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Macmillan Childrens Publishing Group
Africa Lost

Africa Lost

Rhodesia's COIN Killing Machine


Dan Tharp and SOFREP, with Brandon Webb

St. Martin's Press


The Lost Chapter of Special Operations History: Rhodesia.

Some of the most explosive combat in Special Operations history is almost completely unknown to the Western World. Everyone knows about Navy SEALs and Green Berets but nobody knows about the deep recce, sabotage, and direct action missions conducted by the Rhodesian SAS. The Rhodesian Light Infantry was a killing machine, participating in combat jumps every night during the heat of the Bush War. The Selous Scouts were perhaps the most innovative and daring unconventional warfare unit in history which would pair white soldiers with turncoat black "former" terrorists who would then infiltrate enemy camps.

US military veteran and historian Dan Tharp covers each of these three units in depth in Africa Lost.
(18,000 words)

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Dan Tharp and SOFREP, with Brandon Webb

DAN THARP has spent over 30 years studying military history, beginning with a book given to him at nine years of age about the history of the United States Marine Corps. After serving in the United States Navy he obtained a degree from the University of Missouri-Kansas City in Ancient History, focusing on the Roman and Greek military. His study of the conflicts in Southern Africa began with reading an article about the ‘Crippled Eagles,' a group of Americans who continued to battle communism in the nation of Rhodesia after the Vietnam War. After numerous articles for and two successful novels, Task Force Intrepid: The Gold of Katanga and TFI: Highway to Hell, Africa Lost is his first in a series on the Cold War waged in Rhodesia and South Africa. is the #1 site on the Internet for news and information as it relates to the Special Operations and Intelligence community. In a very short time, SOFREP has become a legitimate source of alternative non partisan news media. The editors of SOFREP are from the US military Special Operations and Intelligence communities, and most have over a decade of operational experience that sets them apart from typical journalists.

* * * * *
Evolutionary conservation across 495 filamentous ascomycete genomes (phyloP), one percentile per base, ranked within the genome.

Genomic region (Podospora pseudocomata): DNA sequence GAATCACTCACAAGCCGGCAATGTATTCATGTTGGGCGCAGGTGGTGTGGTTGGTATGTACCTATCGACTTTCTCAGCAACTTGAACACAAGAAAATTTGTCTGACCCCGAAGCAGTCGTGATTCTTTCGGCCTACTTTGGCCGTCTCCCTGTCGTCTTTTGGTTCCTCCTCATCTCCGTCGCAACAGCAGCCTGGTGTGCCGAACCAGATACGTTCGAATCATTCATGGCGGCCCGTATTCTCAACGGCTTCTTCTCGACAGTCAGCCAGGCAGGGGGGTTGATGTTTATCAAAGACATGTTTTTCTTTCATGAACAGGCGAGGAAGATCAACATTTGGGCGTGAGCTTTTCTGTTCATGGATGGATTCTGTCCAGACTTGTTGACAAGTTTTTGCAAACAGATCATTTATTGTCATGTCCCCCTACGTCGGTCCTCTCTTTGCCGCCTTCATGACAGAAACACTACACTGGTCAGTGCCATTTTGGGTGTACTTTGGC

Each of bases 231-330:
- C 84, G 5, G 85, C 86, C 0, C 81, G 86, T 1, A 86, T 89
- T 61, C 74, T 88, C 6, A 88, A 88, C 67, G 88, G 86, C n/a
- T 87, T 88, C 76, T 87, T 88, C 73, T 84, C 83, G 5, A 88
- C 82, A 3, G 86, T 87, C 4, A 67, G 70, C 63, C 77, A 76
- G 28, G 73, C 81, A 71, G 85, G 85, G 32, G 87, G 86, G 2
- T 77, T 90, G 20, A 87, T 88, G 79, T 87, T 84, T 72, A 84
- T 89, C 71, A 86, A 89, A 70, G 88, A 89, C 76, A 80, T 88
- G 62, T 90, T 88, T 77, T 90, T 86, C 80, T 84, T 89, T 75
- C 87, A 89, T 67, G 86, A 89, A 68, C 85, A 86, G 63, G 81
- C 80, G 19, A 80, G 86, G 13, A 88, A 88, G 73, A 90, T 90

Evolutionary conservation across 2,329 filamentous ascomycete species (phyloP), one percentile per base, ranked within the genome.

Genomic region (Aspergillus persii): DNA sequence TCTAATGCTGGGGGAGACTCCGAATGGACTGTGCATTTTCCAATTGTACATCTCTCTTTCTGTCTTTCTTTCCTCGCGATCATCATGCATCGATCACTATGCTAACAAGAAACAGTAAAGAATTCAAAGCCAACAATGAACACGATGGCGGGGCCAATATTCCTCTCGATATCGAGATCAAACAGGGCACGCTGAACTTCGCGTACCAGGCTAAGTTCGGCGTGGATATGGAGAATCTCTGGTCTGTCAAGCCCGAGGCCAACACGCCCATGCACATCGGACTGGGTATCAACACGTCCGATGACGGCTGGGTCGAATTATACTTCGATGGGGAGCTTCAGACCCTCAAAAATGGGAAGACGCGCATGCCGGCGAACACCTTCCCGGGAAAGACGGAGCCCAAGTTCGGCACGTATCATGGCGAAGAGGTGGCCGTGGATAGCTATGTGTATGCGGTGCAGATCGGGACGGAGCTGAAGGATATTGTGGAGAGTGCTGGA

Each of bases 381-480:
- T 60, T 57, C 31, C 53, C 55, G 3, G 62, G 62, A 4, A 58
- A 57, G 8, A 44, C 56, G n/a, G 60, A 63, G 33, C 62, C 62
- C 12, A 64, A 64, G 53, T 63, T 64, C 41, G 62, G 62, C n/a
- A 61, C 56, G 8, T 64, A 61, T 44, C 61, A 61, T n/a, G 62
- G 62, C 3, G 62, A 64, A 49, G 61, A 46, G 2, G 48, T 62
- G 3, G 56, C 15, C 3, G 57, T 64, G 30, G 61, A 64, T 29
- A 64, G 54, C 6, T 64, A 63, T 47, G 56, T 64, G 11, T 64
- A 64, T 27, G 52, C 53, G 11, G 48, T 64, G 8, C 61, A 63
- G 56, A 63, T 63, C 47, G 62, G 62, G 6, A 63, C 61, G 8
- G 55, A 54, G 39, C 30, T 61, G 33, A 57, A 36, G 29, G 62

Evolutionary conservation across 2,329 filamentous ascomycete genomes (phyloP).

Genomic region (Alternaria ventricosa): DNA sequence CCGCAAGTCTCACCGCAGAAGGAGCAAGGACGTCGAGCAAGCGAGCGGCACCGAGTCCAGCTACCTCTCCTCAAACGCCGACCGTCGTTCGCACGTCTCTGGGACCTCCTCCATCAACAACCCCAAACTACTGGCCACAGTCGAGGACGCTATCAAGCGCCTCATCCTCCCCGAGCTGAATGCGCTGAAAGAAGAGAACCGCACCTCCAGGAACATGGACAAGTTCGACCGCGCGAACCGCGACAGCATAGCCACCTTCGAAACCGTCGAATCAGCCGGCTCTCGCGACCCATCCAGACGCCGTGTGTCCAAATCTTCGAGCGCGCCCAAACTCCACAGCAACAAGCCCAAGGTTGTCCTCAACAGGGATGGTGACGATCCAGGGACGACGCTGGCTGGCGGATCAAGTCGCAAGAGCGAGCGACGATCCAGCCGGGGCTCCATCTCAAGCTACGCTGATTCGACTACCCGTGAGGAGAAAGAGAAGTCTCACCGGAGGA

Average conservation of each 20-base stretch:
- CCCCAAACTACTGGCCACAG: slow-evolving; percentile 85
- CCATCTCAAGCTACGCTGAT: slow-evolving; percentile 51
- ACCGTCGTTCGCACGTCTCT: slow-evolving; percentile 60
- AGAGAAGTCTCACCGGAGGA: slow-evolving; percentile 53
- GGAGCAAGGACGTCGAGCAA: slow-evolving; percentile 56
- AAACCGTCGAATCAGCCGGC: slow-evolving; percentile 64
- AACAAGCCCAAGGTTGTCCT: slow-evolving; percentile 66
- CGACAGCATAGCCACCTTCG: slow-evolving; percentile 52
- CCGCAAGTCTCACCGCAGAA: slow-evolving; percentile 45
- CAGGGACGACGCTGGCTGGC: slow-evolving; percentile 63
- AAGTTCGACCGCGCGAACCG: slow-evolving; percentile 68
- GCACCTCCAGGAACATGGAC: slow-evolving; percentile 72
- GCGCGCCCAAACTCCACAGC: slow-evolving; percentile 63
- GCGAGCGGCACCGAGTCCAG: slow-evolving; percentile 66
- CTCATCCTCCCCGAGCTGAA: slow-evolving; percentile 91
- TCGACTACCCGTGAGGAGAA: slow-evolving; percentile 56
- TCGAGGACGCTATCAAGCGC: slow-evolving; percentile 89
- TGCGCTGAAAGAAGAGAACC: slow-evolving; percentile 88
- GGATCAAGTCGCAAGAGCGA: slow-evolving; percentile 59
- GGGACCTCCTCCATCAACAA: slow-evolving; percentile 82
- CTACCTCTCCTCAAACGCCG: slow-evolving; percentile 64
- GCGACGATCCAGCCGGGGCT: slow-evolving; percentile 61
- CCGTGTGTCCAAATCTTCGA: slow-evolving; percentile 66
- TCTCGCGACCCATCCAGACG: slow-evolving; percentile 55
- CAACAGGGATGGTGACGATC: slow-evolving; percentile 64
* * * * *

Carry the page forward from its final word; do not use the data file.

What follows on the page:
Dan Tharp

St. Martin's Press

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